Five articles on PainSci cite Mueller-Wohlfahrt 2013: (1) The Complete Guide to Trigger Points & Myofascial Pain (2) Shin Splints Treatment, The Complete Guide (3) The Complete Guide to Chronic Tension Headaches (4) The Complete Guide to Muscle Strains (5) Strength Training for Pain & Injury Rehab
original abstract †Abstracts here may not perfectly match originals, for a variety of technical and practical reasons. Some abstacts are truncated for my purposes here, if they are particularly long-winded and unhelpful. I occasionally add clarifying notes. And I make some minor corrections.
OBJECTIVE: To provide a clear terminology and classification of muscle injuries in order to facilitate effective communication among medical practitioners and development of systematic treatment strategies.
METHODS: Thirty native English-speaking scientists and team doctors of national and first division professional sports teams were asked to complete a questionnaire on muscle injuries to evaluate the currently used terminology of athletic muscle injury. In addition, a consensus meeting of international sports medicine experts was established to develop practical and scientific definitions of muscle injuries as well as a new and comprehensive classification system.
RESULTS: The response rate of the survey was 63%. The responses confirmed the marked variability in the use of the terminology relating to muscle injury, with the most obvious inconsistencies for the term strain. In the consensus meeting, practical and systematic terms were defined and established. In addition, a new comprehensive classification system was developed, which differentiates between four types: functional muscle disorders (type 1: overexertion-related and type 2: neuromuscular muscle disorders) describing disorders without macroscopic evidence of fibre tear and structural muscle injuries (type 3: partial tears and type 4: (sub)total tears/tendinous avulsions) with macroscopic evidence of fibre tear, that is, structural damage. Subclassifications are presented for each type.
CONCLUSIONS: A consistent English terminology as well as a comprehensive classification system for athletic muscle injuries which is proven in the daily practice are presented. This will help to improve clarity of communication for diagnostic and therapeutic purposes and can serve as the basis for future comparative studies to address the continued lack of systematic information on muscle injuries in the literature.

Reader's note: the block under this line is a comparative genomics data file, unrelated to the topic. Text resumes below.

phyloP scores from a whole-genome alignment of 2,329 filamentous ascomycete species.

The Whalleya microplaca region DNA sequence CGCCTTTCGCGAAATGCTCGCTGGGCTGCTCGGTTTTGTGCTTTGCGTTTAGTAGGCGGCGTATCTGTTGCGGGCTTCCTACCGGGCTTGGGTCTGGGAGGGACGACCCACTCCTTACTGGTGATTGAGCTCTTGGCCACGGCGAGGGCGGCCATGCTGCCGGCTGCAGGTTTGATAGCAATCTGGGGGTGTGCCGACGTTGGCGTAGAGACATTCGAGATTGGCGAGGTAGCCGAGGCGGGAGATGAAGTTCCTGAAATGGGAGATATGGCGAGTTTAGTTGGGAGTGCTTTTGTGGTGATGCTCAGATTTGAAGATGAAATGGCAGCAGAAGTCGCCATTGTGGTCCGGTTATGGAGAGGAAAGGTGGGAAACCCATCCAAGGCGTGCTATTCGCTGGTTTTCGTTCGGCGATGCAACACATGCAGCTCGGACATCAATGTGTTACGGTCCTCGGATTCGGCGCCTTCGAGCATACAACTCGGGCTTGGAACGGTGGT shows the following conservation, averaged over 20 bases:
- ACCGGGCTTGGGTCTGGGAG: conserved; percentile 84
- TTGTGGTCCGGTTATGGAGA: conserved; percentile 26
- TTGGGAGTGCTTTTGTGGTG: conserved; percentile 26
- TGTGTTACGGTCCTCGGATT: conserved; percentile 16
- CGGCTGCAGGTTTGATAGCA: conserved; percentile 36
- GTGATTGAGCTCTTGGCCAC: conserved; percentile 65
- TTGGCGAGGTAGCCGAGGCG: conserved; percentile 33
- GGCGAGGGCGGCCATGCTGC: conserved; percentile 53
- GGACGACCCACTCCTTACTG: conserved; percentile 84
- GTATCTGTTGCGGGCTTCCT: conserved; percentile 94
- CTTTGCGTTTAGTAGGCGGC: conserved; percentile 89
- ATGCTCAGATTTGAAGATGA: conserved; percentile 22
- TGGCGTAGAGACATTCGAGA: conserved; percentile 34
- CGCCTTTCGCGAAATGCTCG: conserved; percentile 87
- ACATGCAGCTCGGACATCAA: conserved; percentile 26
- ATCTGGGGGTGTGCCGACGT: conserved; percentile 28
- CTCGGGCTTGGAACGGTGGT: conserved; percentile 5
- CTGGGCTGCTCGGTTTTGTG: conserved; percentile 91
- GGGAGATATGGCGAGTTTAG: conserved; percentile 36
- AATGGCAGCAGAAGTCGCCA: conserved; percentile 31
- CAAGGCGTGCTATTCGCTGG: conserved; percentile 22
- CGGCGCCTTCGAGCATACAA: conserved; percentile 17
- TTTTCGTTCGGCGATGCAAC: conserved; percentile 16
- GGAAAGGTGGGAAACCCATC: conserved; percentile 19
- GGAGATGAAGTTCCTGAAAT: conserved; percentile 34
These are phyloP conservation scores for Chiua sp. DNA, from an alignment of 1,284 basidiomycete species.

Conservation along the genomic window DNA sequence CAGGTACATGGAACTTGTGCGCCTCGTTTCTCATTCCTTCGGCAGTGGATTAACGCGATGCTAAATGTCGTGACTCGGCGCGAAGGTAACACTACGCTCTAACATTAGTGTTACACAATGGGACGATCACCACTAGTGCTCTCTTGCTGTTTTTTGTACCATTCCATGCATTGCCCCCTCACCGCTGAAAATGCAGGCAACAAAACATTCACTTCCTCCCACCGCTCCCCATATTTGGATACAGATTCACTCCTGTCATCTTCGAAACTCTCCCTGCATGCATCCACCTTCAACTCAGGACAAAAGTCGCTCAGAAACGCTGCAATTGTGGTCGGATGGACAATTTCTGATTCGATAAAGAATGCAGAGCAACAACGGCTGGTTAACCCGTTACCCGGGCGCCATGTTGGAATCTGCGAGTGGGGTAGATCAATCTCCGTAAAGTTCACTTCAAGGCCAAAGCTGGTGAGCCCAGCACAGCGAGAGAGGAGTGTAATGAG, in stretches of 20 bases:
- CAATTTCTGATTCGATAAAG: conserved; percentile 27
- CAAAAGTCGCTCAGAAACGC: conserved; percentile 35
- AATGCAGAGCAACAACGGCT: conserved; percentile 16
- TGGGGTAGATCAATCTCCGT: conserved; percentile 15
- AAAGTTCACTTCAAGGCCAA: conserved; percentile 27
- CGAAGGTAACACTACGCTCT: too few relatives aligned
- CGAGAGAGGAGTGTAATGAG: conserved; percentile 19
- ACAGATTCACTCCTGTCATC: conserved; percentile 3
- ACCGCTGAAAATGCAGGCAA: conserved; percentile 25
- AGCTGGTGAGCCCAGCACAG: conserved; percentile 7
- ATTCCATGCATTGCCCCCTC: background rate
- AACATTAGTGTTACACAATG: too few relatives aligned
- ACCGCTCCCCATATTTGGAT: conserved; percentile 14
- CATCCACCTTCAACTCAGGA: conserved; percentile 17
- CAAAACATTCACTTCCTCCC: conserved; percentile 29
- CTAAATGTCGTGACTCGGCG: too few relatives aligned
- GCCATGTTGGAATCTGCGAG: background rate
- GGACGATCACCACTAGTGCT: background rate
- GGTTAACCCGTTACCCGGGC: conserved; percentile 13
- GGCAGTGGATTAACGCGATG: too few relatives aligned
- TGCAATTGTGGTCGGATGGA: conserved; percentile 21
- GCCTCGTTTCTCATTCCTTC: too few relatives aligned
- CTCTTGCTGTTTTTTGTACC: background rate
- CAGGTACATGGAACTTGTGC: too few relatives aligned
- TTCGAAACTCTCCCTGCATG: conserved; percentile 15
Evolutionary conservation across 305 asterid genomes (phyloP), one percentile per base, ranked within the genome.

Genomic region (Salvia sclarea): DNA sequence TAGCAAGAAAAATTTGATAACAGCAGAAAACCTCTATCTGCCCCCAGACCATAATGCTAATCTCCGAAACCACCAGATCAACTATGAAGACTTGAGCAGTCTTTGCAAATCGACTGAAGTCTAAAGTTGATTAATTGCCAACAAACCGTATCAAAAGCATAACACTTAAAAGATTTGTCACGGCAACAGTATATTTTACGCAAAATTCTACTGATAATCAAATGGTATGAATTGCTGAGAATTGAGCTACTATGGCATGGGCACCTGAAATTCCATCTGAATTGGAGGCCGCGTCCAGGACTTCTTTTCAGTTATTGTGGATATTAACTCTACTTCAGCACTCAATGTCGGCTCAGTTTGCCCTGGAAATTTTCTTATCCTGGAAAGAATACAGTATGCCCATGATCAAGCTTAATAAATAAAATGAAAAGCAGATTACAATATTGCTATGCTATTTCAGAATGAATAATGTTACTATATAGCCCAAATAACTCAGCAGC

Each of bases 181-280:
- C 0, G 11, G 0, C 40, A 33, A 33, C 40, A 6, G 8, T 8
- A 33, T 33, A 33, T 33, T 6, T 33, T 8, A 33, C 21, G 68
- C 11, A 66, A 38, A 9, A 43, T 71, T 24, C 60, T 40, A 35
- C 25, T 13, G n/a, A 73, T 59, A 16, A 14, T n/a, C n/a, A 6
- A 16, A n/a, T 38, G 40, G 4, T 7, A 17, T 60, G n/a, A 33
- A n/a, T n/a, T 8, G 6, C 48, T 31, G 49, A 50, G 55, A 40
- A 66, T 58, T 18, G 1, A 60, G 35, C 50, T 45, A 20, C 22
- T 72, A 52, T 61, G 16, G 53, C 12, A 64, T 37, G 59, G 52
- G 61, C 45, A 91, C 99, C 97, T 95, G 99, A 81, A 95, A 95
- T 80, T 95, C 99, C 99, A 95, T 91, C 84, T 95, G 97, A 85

WHAT ARE THE NEW THINGS: Consensus definitions of the terminology which is used in the field of muscle injuries as well as a new comprehensive classification system which clearly defines types of athletic muscle injuries.
LEVEL OF EVIDENCE: Expert opinion, Level V.
Specifically regarding Mueller-Wohlfahrt 2013:
- “Palpating muscles, massaging the evidence? An editorial relating to 'Terminology and classification of muscle injuries in sport: The Munich consensus statement',” Johannes L Tol, Bruce Hamilton, and Thomas M Best, British Journal of Sports Medicine, 2013.
This page is part of the PainScience BIBLIOGRAPHY, which contains plain language summaries of thousands of scientific papers & others sources. It’s like a highly specialized blog. A few highlights:
- Relationships Between Sleep Quality and Pain-Related Factors for People with Chronic Low Back Pain: Tests of Reciprocal and Time of Day Effects. Gerhart 2017 Ann Behav Med.
- Modulation in the elastic properties of gastrocnemius muscle heads in individuals with plantar fasciitis and its relationship with pain. Zhou 2020 Sci Rep.
- Association Between Plantar Fasciitis and Isolated Gastrocnemius Tightness. Nakale 2018 Foot Ankle Int.
- No Added Benefit of Combining Dry Needling With Guideline-Based Physical Therapy When Managing Chronic Neck Pain: A Randomized Controlled Trial. Stieven 2020 J Orthop Sports Phys Ther.
- Effectiveness of customised foot orthoses for Achilles tendinopathy: a randomised controlled trial. Munteanu 2015 Br J Sports Med.